09/30/2004 11:00PM

Harty's horse faces tall order


ARCADIA, Calif. - The last time Roman Ruler was conceded victory before the flag was dropped came on the bright, shiny afternoon of Sept. 8, when he was beaten fair and square by Declan's Moon in a memorable running of the Del Mar Futurity.

On Sunday, in the $200,000 Norfolk Stakes at Santa Anita, Roman Ruler will be held in similar esteem, hammered down once again to the neighborhood of his 1-10 Del Mar odds and singled in every multi-race bet from here to Rockingham Park.

The Norfolk field is small - just five from a 2002 American foal crop of more than 32,000 are entered - but one look at the favorite and it is easy to understand why. Roman Ruler is a gorgeous hunk of young horse, a rich bay with dark trim who moves with the swagger of a naturally constructed athlete. He won his first two starts before the narrow loss in the Futurity, displaying enough raw talent for trainer Bob Baffert to tell people that Roman Ruler might be the best young colt he has ever trained.

"No question he's a very nice horse, and he's legitimately the favorite," said Eoin Harty, Baffert's right-hand man from 1992 to 1999 before taking a private job with Sheikh Mohammed. "But I tend to take exception when Bob says that kind of thing, because I was there when he had Silver Charm, amongst others."

Since the dawn of the new century, the Norfolk has belonged to Baffert and Harty. They put on a great show in 2000 with Flame Thrower (Baffert) and Street Cry (Harty), and in 2001 Harty ran one-two with Essence of Dubai and Ibn al Haitham, while Baffert's Ecstatic finished third.

Harty's cupboard of Godolphin 2-year-olds was bare in the fall of 2002, which allowed Baffert to sweep the Norfolk with Kafwain and Bull Market. Last year, though, it was Baffert in the background, as Harty sent out Ruler's Court for Sheikh Mohammed to win the race in a breathtaking romp.

Harty will be taking a crack at Roman Ruler on Sunday with Boston Glory, owned by the Eagle Oak Ranch of Diane Rochelle. A son of 1996 Breeders' Cup Juvenile winner Boston Harbor, Boston Glory has won once in three starts and will be going a distance of ground for the first time in the 1 1/16-mile Norfolk, a pattern similar to the one exhibited by Ruler's Court this time last year.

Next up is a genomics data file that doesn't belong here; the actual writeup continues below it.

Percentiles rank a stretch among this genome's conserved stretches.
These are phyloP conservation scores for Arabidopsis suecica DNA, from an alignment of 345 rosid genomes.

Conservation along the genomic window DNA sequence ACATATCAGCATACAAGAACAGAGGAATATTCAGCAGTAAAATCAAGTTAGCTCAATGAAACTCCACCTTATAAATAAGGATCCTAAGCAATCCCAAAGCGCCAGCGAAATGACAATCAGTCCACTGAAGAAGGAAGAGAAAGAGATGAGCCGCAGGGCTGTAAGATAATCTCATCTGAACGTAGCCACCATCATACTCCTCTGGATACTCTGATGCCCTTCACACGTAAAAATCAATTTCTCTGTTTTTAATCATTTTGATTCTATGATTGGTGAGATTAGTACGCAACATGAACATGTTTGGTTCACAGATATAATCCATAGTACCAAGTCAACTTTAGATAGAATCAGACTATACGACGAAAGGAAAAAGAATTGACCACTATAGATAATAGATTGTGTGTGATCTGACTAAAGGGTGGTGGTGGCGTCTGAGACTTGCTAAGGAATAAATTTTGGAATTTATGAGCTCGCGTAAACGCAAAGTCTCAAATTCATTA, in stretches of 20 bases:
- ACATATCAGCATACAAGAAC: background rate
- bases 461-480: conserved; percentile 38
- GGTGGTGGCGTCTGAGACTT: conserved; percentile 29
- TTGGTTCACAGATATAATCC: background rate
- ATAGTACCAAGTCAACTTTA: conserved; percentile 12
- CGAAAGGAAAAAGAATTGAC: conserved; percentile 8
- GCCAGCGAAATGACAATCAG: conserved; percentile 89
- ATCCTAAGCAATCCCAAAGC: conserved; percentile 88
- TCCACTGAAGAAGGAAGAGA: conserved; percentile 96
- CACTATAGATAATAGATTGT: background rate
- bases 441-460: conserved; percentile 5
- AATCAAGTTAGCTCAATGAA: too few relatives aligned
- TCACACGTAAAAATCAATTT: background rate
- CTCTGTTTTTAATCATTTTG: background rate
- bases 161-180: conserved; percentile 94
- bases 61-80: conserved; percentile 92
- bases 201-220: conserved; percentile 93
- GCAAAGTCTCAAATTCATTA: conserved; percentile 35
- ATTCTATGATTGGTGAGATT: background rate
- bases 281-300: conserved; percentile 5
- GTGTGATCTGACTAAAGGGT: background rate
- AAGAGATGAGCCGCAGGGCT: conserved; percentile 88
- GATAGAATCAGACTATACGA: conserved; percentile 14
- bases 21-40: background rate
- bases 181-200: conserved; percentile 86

"Unfortunately, I don't think you're going to see the same performance out of this guy that you did from Ruler's Court," Harty said.

That would be asking too much of any horse. When Ruler's Court won the Norfolk by 14 lengths in a final time of 1:41.27 (breaking the stakes mark set by champion Roving Boy in 1982), the debate over the 2003 Breeders' Cup Juvenile was effectively silenced.

But then, in a disappointing whirl of events, Ruler's Court was whisked away from Harty's care and shipped to Sheikh Moha-mmed's training grounds in Dubai to await a 2004 campaign. The next thing anyone heard about Ruler's Court was news that he had undergone surgery for a fractured knee, but there were assurances he would come back as good as ever. Ruler's Court has not raced since his Norfolk.

"I got a report on him training in England this summer, and word was he was going sound and training well," Harty said. "It's my understanding, though, that he's not likely to be running until the stable gets back to Dubai. But I'm hopeful we haven't heard the last of him."

While he continues to be under contract to Sheikh Mohammed's Darley Stud racing organization, Harty has been acquiring other clients in hopes of building a successful public stable. Chief among his new patrons is Stan Fulton, an active buyer at the recent Keeneland yearling sales.

Diane Rochelle, the owner of Boston Glory, is the wife of the late Ben Rochelle, whose name is forever linked to champion Snow Chief and Breeders' Cup Sprint winner Very Subtle. Diane Rochelle has continued on with their racing stable, purchasing Boston Glory at the Del Mar 2003 yearling sale for $40,000.

"He broke his maiden for $62,500, so I guess you could say we don't really belong in a race like this," Harty said. "But I don't need much encouragement to take a shot even in the best of times, and in a five-horse field, for an owner who loves to see her horses run, why not?"

Boston Glory is out of the lightly raced Unbridled Glory, a granddaughter of the major California stakes winner Lucky Spell. As fillies go, Lucky Spell was an all-around talent. At 3 she won the Princess Stakes on the dirt and beat older mares on the grass in the Las Palmas Handicap. At 4 she took the six-furlong Las Flores Handicap on dirt and finished second in the 1 3/8-mile Yerba Buena Handicap on turf. Lucky Spell's half-brother Seattle Song won the 1984 Washington, D.C., International and was favored for the inaugural Breeders' Cup Turf before going wrong a few days before the race.

"He's a leggy individual and out of an Unbridled mare, which means distance shouldn't be a problem for him strictly off his pedigree," Harty said of Boston Glory. "So I'm counting on old grandad showing up at the quarter pole."